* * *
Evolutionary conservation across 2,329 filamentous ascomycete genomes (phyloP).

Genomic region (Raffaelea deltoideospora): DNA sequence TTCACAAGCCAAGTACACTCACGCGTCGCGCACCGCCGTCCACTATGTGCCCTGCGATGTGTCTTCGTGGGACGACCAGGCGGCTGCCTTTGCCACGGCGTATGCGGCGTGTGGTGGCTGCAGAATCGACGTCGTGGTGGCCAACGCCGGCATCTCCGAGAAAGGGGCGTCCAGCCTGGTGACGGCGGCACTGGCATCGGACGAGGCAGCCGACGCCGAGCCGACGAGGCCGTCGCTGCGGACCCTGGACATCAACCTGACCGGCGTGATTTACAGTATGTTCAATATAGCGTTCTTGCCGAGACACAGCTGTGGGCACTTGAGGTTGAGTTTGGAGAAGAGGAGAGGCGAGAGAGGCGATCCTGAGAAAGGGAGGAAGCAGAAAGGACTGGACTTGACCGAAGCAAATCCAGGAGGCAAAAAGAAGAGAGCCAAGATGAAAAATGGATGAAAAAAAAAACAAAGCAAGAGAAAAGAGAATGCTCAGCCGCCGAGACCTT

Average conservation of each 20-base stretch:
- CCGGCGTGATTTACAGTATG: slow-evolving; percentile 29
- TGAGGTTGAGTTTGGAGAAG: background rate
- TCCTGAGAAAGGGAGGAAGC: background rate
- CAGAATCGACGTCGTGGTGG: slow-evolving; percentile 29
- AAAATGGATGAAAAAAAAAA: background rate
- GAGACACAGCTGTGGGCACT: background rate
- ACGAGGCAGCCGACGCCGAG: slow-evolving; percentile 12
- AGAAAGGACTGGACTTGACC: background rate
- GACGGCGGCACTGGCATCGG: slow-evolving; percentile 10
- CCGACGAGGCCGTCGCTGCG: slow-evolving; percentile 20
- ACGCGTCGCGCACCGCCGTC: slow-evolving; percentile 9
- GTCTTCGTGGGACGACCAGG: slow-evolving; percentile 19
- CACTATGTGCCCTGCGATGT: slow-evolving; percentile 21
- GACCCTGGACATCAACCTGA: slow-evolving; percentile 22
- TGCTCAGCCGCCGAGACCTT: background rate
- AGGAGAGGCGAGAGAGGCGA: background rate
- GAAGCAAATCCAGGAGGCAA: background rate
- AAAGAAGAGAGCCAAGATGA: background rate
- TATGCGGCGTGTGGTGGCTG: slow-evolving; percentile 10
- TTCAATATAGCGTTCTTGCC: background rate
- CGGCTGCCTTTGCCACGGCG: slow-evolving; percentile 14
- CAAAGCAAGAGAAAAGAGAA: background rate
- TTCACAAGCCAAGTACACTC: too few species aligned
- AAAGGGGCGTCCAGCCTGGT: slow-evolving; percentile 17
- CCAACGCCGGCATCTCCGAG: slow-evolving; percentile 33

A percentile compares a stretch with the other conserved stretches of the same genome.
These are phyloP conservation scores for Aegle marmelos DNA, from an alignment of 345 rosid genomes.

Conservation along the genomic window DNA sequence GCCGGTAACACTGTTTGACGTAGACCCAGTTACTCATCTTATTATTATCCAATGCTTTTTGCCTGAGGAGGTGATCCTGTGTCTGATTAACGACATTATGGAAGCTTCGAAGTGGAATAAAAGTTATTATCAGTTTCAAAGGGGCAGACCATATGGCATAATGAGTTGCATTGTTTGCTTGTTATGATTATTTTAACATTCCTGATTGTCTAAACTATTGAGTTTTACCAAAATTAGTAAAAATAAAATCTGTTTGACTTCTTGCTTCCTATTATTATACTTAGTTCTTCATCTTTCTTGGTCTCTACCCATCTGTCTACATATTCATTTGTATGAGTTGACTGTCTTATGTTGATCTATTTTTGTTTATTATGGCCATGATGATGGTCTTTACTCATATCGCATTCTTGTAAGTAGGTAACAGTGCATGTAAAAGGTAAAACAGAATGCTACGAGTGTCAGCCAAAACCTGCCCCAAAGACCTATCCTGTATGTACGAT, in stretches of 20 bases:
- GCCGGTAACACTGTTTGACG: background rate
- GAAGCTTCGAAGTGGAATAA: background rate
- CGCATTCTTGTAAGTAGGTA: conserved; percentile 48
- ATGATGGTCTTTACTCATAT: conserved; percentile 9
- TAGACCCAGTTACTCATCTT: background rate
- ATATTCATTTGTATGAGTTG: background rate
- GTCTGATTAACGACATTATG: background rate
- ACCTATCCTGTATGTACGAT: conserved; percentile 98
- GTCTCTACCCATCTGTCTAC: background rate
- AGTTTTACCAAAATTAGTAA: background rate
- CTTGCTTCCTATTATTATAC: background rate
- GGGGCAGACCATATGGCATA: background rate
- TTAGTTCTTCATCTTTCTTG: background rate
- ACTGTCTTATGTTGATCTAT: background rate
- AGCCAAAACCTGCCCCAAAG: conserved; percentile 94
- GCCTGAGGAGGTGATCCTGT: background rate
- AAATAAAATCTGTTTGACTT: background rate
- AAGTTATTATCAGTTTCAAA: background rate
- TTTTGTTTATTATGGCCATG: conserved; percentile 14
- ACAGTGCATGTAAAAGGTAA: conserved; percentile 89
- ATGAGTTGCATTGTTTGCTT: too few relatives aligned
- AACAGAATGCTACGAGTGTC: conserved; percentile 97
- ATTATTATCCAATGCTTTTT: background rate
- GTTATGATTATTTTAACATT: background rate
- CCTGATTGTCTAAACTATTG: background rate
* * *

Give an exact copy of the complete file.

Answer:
Evolutionary conservation across 2,329 filamentous ascomycete genomes (phyloP).

Genomic region (Raffaelea deltoideospora): DNA sequence TTCACAAGCCAAGTACACTCACGCGTCGCGCACCGCCGTCCACTATGTGCCCTGCGATGTGTCTTCGTGGGACGACCAGGCGGCTGCCTTTGCCACGGCGTATGCGGCGTGTGGTGGCTGCAGAATCGACGTCGTGGTGGCCAACGCCGGCATCTCCGAGAAAGGGGCGTCCAGCCTGGTGACGGCGGCACTGGCATCGGACGAGGCAGCCGACGCCGAGCCGACGAGGCCGTCGCTGCGGACCCTGGACATCAACCTGACCGGCGTGATTTACAGTATGTTCAATATAGCGTTCTTGCCGAGACACAGCTGTGGGCACTTGAGGTTGAGTTTGGAGAAGAGGAGAGGCGAGAGAGGCGATCCTGAGAAAGGGAGGAAGCAGAAAGGACTGGACTTGACCGAAGCAAATCCAGGAGGCAAAAAGAAGAGAGCCAAGATGAAAAATGGATGAAAAAAAAAACAAAGCAAGAGAAAAGAGAATGCTCAGCCGCCGAGACCTT

Average conservation of each 20-base stretch:
- CCGGCGTGATTTACAGTATG: slow-evolving; percentile 29
- TGAGGTTGAGTTTGGAGAAG: background rate
- TCCTGAGAAAGGGAGGAAGC: background rate
- CAGAATCGACGTCGTGGTGG: slow-evolving; percentile 29
- AAAATGGATGAAAAAAAAAA: background rate
- GAGACACAGCTGTGGGCACT: background rate
- ACGAGGCAGCCGACGCCGAG: slow-evolving; percentile 12
- AGAAAGGACTGGACTTGACC: background rate
- GACGGCGGCACTGGCATCGG: slow-evolving; percentile 10
- CCGACGAGGCCGTCGCTGCG: slow-evolving; percentile 20
- ACGCGTCGCGCACCGCCGTC: slow-evolving; percentile 9
- GTCTTCGTGGGACGACCAGG: slow-evolving; percentile 19
- CACTATGTGCCCTGCGATGT: slow-evolving; percentile 21
- GACCCTGGACATCAACCTGA: slow-evolving; percentile 22
- TGCTCAGCCGCCGAGACCTT: background rate
- AGGAGAGGCGAGAGAGGCGA: background rate
- GAAGCAAATCCAGGAGGCAA: background rate
- AAAGAAGAGAGCCAAGATGA: background rate
- TATGCGGCGTGTGGTGGCTG: slow-evolving; percentile 10
- TTCAATATAGCGTTCTTGCC: background rate
- CGGCTGCCTTTGCCACGGCG: slow-evolving; percentile 14
- CAAAGCAAGAGAAAAGAGAA: background rate
- TTCACAAGCCAAGTACACTC: too few species aligned
- AAAGGGGCGTCCAGCCTGGT: slow-evolving; percentile 17
- CCAACGCCGGCATCTCCGAG: slow-evolving; percentile 33

A percentile compares a stretch with the other conserved stretches of the same genome.
These are phyloP conservation scores for Aegle marmelos DNA, from an alignment of 345 rosid genomes.

Conservation along the genomic window DNA sequence GCCGGTAACACTGTTTGACGTAGACCCAGTTACTCATCTTATTATTATCCAATGCTTTTTGCCTGAGGAGGTGATCCTGTGTCTGATTAACGACATTATGGAAGCTTCGAAGTGGAATAAAAGTTATTATCAGTTTCAAAGGGGCAGACCATATGGCATAATGAGTTGCATTGTTTGCTTGTTATGATTATTTTAACATTCCTGATTGTCTAAACTATTGAGTTTTACCAAAATTAGTAAAAATAAAATCTGTTTGACTTCTTGCTTCCTATTATTATACTTAGTTCTTCATCTTTCTTGGTCTCTACCCATCTGTCTACATATTCATTTGTATGAGTTGACTGTCTTATGTTGATCTATTTTTGTTTATTATGGCCATGATGATGGTCTTTACTCATATCGCATTCTTGTAAGTAGGTAACAGTGCATGTAAAAGGTAAAACAGAATGCTACGAGTGTCAGCCAAAACCTGCCCCAAAGACCTATCCTGTATGTACGAT, in stretches of 20 bases:
- GCCGGTAACACTGTTTGACG: background rate
- GAAGCTTCGAAGTGGAATAA: background rate
- CGCATTCTTGTAAGTAGGTA: conserved; percentile 48
- ATGATGGTCTTTACTCATAT: conserved; percentile 9
- TAGACCCAGTTACTCATCTT: background rate
- ATATTCATTTGTATGAGTTG: background rate
- GTCTGATTAACGACATTATG: background rate
- ACCTATCCTGTATGTACGAT: conserved; percentile 98
- GTCTCTACCCATCTGTCTAC: background rate
- AGTTTTACCAAAATTAGTAA: background rate
- CTTGCTTCCTATTATTATAC: background rate
- GGGGCAGACCATATGGCATA: background rate
- TTAGTTCTTCATCTTTCTTG: background rate
- ACTGTCTTATGTTGATCTAT: background rate
- AGCCAAAACCTGCCCCAAAG: conserved; percentile 94
- GCCTGAGGAGGTGATCCTGT: background rate
- AAATAAAATCTGTTTGACTT: background rate
- AAGTTATTATCAGTTTCAAA: background rate
- TTTTGTTTATTATGGCCATG: conserved; percentile 14
- ACAGTGCATGTAAAAGGTAA: conserved; percentile 89
- ATGAGTTGCATTGTTTGCTT: too few relatives aligned
- AACAGAATGCTACGAGTGTC: conserved; percentile 97
- ATTATTATCCAATGCTTTTT: background rate
- GTTATGATTATTTTAACATT: background rate
- CCTGATTGTCTAAACTATTG: background rate